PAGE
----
Amicus Participation at the Magistrates Court

A noteworthy milestone in the evolution of amicus curiae participation within the Kenyan legal landscape unfolded in March 2022 during the proceedings of Francis Edward Otieno v Jared Agawa Ochienge and Another Civil Suit No. E013 at the Rongo Law Courts. In a display of judicial openness and foresight, a Magistrate in this case admitted the Initiative for Strategic Litigation in Africa (ISLA) as a “friend of the court.” While the case ultimately concluded through an out-of-court settlement, the court’s acknowledgment of the Initiative for Strategic Litigation in Africa as an amicus signifies a substantive stride in recognizing the potential advantages of external contributions even within subordinate courts. This development underscores a growing awareness of the value that amici curiae can bring to legal proceedings, not only in higher echelons of the judiciary but also in forums where cases may be resolved through different procedural trajectories. It sets a precedent for a more inclusive and expansive approach to legal discourse, emphasizing the adaptability and applicability of amicus involvement across various tiers of the judicial system.

Interested Party: Protecting Individual Interests

Within the legal framework, the notion of an “Interested Party” assumes pivotal significance as it encapsulates individuals or entities whose direct interests are intricately entwined with the subject matter of a lawsuit. These parties, perceiving a potential impact on their rights or interests stemming from the court’s decision, actively seek participation in the legal proceedings. The definitional clarity provided by Section 2 of the Constitution of Kenya (Protection of Rights and Fundamental Freedoms) Practice and Procedure Rules of 2013 illuminates the concept of an interested party. According to this provision, an interested party is characterized as an individual or entity possessing a discernible stake, legal interest, or duty in the ongoing proceedings, even if they stand outside the direct purview of the litigation. This definition underscores the inclusive nature of the legal system, recognizing that certain stakeholders may possess a legitimate interest in the litigation’s outcome, thereby justifying their involvement in the adjudicative process. The nuanced understanding of interested parties not only safeguards individual interests but also reinforces the broader principles of fairness, transparency, and comprehensive consideration of all relevant perspectives within the legal arena.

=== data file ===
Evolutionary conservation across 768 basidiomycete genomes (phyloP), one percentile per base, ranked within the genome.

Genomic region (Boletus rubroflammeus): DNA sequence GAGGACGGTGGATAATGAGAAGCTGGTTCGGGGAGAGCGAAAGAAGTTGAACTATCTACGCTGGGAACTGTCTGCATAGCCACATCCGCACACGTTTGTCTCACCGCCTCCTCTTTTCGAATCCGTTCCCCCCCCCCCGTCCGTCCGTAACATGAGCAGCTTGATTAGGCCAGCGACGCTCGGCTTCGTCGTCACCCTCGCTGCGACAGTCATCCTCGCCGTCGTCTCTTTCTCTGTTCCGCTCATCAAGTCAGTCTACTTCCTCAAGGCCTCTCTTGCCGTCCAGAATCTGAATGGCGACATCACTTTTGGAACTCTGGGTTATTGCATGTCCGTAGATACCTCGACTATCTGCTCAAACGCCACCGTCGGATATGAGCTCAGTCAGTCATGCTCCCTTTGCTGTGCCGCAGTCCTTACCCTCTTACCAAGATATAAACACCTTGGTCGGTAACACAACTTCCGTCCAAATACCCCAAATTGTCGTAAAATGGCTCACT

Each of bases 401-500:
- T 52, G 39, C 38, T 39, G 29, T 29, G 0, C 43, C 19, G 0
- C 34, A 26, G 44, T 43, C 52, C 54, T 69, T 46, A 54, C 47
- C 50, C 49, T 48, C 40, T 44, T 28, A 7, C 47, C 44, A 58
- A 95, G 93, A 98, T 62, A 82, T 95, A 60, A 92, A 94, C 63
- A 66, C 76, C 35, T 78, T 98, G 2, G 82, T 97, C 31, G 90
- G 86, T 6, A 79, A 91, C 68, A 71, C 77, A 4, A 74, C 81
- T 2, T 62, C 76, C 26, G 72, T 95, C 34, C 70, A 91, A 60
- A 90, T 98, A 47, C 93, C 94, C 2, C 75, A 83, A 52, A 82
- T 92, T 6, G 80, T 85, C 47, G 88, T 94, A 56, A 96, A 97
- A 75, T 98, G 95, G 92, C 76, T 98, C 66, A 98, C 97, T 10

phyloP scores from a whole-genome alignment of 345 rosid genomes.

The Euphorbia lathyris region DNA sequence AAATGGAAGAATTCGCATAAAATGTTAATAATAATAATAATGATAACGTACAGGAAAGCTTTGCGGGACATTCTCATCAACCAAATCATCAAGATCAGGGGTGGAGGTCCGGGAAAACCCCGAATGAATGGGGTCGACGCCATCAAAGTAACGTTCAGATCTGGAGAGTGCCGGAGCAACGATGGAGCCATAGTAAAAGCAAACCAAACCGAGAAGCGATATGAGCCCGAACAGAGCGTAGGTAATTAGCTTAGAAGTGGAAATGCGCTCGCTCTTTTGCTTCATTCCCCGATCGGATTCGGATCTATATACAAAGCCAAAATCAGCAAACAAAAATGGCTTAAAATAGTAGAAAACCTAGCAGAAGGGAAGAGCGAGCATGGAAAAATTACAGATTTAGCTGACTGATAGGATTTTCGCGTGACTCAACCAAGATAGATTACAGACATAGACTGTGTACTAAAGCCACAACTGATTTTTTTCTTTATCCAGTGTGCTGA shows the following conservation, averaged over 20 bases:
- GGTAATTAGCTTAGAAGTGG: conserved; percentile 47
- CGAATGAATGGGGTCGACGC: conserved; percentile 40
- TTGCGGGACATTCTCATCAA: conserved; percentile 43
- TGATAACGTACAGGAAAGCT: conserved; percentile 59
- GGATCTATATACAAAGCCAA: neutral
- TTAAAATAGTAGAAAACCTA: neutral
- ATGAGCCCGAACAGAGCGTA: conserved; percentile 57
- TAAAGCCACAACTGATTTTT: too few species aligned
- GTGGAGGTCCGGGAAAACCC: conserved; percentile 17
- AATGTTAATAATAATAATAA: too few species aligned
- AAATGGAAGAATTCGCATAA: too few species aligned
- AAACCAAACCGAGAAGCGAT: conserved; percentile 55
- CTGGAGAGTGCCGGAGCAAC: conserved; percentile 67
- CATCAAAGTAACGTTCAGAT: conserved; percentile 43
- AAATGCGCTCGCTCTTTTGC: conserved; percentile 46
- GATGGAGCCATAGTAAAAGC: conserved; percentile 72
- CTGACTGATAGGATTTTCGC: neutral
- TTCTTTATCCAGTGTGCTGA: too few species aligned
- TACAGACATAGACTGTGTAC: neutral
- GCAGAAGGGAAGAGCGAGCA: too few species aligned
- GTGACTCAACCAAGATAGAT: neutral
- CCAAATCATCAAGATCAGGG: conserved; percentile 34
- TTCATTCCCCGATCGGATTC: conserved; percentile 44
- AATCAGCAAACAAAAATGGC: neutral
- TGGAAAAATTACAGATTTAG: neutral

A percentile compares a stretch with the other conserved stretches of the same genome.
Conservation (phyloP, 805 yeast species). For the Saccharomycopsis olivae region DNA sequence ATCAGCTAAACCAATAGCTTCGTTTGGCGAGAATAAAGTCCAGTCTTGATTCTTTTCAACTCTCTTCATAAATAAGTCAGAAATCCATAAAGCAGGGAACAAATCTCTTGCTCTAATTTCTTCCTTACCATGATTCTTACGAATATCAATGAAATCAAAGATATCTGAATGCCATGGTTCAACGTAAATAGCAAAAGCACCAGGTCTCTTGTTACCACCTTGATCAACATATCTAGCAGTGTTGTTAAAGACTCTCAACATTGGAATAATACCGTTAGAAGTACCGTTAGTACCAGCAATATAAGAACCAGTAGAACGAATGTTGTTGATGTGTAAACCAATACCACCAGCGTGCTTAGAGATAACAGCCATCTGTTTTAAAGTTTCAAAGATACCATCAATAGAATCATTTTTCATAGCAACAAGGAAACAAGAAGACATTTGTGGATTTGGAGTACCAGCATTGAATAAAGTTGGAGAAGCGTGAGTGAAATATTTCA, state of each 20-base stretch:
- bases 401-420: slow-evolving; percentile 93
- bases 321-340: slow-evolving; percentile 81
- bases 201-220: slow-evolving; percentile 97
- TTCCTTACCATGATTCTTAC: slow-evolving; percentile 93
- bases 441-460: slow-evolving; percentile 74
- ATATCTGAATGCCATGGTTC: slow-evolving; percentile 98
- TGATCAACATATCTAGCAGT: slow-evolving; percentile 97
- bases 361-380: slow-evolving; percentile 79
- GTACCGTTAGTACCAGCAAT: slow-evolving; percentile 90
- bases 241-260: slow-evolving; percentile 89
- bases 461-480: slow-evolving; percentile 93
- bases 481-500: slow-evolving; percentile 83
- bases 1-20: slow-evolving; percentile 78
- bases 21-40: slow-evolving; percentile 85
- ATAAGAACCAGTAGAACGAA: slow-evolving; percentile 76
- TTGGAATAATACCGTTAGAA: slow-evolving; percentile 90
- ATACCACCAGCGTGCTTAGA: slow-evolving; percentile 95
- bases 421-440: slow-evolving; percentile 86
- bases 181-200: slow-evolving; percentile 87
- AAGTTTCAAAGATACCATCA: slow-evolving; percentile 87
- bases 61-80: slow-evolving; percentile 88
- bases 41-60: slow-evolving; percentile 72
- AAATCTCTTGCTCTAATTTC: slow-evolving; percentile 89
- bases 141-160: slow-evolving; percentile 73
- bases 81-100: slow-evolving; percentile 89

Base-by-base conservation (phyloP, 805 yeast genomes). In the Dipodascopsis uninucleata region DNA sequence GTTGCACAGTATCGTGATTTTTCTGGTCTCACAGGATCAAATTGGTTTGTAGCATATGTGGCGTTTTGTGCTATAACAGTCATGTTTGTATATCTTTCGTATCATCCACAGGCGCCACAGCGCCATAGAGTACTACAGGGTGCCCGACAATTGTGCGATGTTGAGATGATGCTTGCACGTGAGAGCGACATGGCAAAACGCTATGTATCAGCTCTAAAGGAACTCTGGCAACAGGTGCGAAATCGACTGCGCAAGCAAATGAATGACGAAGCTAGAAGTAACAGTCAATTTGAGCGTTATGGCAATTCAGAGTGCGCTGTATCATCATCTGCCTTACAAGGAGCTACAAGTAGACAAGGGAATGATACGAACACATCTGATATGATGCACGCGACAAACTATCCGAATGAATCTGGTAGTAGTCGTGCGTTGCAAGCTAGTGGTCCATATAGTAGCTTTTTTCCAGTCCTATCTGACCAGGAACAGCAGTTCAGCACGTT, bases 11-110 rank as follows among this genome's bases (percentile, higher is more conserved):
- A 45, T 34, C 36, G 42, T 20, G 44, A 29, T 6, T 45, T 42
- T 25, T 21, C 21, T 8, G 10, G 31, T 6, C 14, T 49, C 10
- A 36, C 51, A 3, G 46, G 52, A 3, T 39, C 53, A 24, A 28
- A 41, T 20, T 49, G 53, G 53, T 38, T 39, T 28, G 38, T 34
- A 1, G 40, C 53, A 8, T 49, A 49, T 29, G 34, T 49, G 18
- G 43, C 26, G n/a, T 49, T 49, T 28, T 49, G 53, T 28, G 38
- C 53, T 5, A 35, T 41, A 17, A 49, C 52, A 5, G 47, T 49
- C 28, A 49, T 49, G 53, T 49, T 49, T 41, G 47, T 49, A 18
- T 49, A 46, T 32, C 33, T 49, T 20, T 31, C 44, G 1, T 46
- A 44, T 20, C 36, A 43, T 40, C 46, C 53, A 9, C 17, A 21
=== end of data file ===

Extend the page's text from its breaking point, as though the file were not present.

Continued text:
Procedure for Becoming an Interested Party

The procedural intricacies governing the status of an Interested Party in legal proceedings demand a meticulous and formal approach. To attain the designation of an interested party, an individual or entity is required to submit a formal application or motion, providing a clear and comprehensive elucidation of their interest and the rationale for intervention. This procedural mechanism is delineated by Rule 7 of the Constitution of Kenya (Protection of Rights and Fundamental Freedoms) Practice and Procedure Rules of 2013, which endows individuals, subject to the court’s leave, with the authority to present either oral or written applications seeking inclusion as interested parties. Moreover, the procedural architecture is augmented by Order 1 Rule 10 of the Civil Procedure Rules of 2010, which introduces the concept of a “necessary” party. This rule confers upon the court the discretionary power to mandate the inclusion of individuals whose presence is considered indispensable for the effective and comprehensive adjudication of the issues entangled in the lawsuit. The amalgamation of these rules not only facilitates the judicious inclusion of parties with legitimate interests but also underscores the court’s commitment to ensuring a holistic, fair, and thorough exploration of the legal matters at hand.